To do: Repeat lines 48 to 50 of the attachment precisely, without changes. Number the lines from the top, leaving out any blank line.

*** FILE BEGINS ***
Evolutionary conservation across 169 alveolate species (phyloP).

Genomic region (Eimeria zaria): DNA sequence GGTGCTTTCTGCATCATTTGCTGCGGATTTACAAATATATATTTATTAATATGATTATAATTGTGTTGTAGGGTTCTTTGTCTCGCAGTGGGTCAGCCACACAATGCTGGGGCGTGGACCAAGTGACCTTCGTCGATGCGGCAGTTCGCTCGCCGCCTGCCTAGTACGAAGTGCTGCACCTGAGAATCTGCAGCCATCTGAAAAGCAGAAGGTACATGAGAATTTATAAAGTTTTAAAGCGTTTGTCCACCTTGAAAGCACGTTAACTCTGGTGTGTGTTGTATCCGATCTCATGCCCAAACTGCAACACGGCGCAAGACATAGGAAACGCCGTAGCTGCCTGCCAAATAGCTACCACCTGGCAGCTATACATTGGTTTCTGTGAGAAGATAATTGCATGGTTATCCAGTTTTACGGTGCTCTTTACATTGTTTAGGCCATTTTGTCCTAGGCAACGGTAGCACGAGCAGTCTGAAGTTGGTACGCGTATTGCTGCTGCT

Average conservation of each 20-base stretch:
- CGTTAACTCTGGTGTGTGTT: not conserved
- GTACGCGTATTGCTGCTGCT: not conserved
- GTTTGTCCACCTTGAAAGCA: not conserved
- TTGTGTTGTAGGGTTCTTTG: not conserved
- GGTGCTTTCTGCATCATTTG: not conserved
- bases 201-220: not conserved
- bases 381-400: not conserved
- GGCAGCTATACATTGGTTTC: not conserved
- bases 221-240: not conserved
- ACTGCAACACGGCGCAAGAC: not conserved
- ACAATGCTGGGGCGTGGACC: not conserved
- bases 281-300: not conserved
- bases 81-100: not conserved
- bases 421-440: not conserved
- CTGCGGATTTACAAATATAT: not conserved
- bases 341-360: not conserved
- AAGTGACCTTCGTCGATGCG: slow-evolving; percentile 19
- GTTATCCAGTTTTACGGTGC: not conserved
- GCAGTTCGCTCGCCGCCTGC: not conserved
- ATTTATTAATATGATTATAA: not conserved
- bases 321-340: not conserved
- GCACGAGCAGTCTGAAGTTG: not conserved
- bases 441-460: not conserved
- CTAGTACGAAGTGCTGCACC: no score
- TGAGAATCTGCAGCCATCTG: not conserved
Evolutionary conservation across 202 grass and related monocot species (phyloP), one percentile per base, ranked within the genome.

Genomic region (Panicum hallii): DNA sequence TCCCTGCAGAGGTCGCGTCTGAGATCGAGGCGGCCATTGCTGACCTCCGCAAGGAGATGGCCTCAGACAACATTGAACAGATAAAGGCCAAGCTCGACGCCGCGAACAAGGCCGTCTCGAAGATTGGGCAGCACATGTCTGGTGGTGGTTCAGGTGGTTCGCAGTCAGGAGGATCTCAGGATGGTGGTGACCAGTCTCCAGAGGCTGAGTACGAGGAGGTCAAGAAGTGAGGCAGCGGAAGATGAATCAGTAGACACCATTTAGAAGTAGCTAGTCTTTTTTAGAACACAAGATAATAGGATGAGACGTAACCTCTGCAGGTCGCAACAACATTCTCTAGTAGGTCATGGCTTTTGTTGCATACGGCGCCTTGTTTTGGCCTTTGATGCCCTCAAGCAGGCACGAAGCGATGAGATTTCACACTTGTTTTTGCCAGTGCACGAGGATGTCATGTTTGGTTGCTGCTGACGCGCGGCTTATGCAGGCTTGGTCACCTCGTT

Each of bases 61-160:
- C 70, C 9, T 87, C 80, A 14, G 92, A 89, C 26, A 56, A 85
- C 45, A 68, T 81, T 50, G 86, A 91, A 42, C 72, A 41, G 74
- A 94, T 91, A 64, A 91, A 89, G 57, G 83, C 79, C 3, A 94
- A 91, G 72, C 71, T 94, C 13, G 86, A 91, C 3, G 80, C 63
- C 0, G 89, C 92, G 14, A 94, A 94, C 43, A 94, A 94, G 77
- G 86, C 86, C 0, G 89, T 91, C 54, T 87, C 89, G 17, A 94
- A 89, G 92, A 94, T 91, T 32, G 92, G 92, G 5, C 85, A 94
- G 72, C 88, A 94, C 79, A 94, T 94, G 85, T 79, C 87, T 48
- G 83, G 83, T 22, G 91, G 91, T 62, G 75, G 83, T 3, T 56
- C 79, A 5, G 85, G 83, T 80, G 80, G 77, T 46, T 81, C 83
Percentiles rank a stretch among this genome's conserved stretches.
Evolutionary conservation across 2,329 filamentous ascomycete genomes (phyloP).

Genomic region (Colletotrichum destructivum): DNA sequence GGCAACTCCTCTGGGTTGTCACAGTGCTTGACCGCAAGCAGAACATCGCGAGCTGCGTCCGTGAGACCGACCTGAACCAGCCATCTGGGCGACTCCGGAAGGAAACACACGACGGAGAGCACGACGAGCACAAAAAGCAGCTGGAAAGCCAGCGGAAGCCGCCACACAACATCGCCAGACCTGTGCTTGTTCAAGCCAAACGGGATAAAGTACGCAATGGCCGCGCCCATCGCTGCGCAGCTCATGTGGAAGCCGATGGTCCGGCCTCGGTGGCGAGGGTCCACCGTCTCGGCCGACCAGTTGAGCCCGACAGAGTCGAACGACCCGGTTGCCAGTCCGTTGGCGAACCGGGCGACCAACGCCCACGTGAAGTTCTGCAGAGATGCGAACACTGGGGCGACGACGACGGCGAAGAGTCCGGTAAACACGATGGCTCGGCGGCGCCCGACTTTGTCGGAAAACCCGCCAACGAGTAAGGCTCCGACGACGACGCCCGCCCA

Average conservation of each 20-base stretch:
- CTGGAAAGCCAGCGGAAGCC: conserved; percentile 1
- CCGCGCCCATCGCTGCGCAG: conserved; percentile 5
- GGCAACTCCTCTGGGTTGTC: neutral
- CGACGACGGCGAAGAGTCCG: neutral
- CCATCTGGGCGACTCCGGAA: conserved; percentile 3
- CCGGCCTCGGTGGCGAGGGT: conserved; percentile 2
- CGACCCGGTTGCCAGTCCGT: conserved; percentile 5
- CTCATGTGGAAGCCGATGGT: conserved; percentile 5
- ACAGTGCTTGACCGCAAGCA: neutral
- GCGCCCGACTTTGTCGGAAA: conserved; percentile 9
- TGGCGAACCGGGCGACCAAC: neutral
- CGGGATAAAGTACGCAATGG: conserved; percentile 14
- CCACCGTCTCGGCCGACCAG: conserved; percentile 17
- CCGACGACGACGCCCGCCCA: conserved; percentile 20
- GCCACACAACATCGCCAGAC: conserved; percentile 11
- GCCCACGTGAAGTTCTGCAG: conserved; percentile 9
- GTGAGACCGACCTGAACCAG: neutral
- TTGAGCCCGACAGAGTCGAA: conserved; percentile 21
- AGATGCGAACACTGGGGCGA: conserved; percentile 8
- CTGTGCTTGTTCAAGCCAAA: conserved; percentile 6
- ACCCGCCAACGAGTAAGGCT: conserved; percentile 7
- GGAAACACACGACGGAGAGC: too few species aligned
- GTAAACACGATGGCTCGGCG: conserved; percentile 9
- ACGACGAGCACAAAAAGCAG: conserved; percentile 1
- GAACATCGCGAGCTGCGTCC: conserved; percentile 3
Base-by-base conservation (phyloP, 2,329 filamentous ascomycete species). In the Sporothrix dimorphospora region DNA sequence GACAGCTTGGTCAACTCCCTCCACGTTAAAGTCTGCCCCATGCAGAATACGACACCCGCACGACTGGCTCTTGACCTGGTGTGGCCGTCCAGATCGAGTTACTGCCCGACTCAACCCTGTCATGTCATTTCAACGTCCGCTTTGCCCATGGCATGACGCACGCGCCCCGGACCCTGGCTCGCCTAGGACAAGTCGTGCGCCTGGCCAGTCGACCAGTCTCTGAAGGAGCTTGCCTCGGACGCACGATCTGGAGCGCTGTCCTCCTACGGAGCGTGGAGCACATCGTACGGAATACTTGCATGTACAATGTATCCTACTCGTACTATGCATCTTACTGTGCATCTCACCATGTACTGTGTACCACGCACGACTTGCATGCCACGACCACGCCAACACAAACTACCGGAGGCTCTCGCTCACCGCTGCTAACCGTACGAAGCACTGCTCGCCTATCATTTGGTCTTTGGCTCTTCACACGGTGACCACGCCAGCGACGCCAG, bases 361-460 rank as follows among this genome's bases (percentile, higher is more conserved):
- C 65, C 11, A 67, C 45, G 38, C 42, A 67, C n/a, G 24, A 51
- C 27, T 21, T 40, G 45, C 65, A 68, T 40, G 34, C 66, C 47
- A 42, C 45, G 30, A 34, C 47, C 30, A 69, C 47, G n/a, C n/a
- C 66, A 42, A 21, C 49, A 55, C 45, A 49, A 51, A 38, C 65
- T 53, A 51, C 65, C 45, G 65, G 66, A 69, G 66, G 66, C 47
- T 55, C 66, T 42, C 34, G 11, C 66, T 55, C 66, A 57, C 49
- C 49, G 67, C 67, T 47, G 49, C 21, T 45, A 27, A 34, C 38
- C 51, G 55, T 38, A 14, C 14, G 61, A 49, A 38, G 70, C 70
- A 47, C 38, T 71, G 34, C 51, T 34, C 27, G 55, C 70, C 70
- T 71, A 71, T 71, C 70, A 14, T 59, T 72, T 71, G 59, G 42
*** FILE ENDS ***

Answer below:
- GGCAACTCCTCTGGGTTGTC: neutral
- CGACGACGGCGAAGAGTCCG: neutral
- CCATCTGGGCGACTCCGGAA: conserved; percentile 3